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London, UK. 1st August, 2015. Campaigners inhale balloons inflated with nitrous oxide, commonly known as “laughing gas” to get high during a protest in Westminster’s Parliament Square against a proposed bill that aims to make selling any psychoactive substance illegal. Credit: Guy Corbishley/Alamy Live News

London, UK. 1st August, 2015. Campaigners inhale balloons inflated with nitrous oxide, commonly known as “laughing gas” to get high during a protest in Westminster’s Parliament Square against a proposed bill that aims to make selling any psychoactive substance illegal. Credit: Guy Corbishley/Alamy Live News Stock Photo
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Image details

Contributor:

Guy Corbishley / Alamy Stock Photo

Image ID:

EYN278

File size:

17.2 MB (675.7 KB Compressed download)

Releases:

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Dimensions:

3000 x 2000 px | 25.4 x 16.9 cm | 10 x 6.7 inches | 300dpi

Date taken:

1 August 2015

Location:

Parliament Square, Westminster, London, UK.

More information:

This image could have imperfections as it’s either historical or reportage.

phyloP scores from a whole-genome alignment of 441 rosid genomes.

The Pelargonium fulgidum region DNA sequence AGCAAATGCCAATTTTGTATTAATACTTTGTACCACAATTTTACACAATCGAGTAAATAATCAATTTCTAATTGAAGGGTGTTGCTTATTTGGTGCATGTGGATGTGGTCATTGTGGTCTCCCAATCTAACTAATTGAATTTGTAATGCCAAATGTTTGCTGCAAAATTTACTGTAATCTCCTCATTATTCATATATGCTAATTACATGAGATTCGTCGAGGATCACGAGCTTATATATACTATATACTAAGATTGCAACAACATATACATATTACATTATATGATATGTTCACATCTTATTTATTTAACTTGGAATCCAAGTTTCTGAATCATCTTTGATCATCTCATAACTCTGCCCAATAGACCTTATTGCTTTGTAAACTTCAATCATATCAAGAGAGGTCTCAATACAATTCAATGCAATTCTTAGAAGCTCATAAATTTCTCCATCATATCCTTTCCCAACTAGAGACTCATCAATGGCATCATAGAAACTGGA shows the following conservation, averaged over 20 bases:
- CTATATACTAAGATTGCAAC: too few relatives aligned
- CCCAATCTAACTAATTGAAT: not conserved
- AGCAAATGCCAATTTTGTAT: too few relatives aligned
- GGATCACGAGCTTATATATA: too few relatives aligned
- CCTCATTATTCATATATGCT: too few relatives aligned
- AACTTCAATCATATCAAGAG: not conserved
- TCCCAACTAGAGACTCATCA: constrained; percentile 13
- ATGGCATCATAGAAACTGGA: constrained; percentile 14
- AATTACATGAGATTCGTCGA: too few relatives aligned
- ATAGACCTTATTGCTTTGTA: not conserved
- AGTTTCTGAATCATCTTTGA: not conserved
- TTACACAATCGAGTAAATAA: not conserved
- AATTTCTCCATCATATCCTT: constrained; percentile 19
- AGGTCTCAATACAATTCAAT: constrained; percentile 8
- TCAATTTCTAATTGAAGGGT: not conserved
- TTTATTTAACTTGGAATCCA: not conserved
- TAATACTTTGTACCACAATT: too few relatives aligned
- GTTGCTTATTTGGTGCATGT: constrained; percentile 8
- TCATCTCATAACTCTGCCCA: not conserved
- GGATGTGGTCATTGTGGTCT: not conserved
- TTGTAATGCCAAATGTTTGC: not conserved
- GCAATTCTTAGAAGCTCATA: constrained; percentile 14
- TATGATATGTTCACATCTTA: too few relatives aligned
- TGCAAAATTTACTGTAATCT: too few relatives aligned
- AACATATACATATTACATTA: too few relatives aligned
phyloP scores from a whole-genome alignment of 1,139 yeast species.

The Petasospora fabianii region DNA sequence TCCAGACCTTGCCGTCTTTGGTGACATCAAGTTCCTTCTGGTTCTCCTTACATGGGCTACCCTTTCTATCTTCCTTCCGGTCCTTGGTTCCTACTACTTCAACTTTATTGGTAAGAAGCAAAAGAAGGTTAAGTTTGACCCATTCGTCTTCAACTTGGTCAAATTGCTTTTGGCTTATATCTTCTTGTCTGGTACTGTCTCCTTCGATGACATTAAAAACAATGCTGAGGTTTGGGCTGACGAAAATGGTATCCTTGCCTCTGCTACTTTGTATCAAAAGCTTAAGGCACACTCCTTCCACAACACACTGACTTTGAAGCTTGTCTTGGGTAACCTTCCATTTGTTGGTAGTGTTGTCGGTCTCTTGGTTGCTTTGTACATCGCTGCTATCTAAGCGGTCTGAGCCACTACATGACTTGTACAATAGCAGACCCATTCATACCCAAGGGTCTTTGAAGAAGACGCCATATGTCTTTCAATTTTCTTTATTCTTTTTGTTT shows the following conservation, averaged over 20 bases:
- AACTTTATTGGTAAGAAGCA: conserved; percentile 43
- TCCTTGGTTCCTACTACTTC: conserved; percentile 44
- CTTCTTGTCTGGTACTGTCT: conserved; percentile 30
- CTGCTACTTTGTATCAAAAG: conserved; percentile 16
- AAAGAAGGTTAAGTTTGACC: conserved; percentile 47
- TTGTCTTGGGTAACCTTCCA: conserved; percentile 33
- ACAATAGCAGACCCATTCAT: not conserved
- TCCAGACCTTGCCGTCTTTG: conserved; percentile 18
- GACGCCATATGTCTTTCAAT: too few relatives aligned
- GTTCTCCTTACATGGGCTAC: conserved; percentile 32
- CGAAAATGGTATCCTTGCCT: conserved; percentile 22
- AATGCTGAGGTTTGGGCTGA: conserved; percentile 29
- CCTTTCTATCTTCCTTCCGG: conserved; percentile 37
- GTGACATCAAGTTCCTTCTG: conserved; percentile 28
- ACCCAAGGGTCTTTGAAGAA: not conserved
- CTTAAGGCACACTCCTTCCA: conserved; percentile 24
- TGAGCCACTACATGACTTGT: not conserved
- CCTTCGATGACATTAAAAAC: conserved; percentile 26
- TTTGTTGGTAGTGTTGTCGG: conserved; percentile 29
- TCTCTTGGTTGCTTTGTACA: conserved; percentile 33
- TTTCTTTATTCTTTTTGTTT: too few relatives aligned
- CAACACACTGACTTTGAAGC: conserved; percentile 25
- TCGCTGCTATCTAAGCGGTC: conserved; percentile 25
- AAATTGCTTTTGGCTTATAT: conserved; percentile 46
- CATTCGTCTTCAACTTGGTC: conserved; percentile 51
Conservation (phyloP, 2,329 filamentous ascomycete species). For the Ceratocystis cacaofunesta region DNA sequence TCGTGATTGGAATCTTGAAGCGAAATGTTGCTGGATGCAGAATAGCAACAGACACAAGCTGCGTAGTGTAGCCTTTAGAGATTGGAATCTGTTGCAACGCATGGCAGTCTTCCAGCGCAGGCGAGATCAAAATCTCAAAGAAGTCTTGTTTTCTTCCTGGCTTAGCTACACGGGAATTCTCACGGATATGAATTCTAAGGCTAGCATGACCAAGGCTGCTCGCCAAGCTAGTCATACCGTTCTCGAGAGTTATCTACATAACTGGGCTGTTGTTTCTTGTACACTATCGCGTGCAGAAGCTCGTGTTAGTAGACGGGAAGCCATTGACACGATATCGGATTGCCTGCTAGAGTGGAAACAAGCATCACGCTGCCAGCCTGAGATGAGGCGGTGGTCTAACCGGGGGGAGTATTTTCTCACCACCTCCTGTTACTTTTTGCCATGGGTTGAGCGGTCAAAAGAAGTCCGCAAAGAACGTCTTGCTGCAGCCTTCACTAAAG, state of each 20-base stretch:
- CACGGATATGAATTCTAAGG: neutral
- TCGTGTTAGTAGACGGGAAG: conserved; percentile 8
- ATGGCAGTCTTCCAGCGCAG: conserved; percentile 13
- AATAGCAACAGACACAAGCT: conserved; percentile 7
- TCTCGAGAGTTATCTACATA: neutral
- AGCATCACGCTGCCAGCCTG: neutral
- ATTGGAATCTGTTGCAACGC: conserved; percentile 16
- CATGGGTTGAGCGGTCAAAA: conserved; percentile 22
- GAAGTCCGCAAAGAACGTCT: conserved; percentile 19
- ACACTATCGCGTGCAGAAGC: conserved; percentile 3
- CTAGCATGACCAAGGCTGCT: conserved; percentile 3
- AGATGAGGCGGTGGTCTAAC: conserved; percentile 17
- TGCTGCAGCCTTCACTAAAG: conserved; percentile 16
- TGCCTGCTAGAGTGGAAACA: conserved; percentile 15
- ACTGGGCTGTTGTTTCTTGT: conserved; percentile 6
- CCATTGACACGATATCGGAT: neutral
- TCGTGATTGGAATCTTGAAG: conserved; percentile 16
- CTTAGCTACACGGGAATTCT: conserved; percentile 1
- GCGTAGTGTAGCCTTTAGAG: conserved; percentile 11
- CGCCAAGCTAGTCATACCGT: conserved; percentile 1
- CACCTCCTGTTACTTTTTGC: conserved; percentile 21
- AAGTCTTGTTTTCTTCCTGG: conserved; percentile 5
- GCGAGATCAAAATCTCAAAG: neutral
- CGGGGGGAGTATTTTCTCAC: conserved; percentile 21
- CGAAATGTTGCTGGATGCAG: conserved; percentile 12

Campaigners inhale balloons inflated with nitrous oxide, commonly known as “laughing gas” to get high during a protest in Westminster’s Parliament Square against a proposed bill that aims to make selling any psychoactive substance illegal. The drug, also known as “noz” and “hippy crack”, is very popular with teenagers and young adults, including clubbers and those attending music festivals. Those using it illicitly often breathe it in after it has been transferred from silver vials into balloons. It is the same substance that is given to women during childbirth and patients undergoing dental treatment to control pain. Inhaling nitrous oxide is so dangerous that ministers need to launch a high-profile campaign to alert users to the potentially disastrous consequences, frontline NHS nurses say. Young people who use nitrous oxide to get high are running huge risks with their health, including paranoia, breathing problems and even death, nurses have warned. London, UK.

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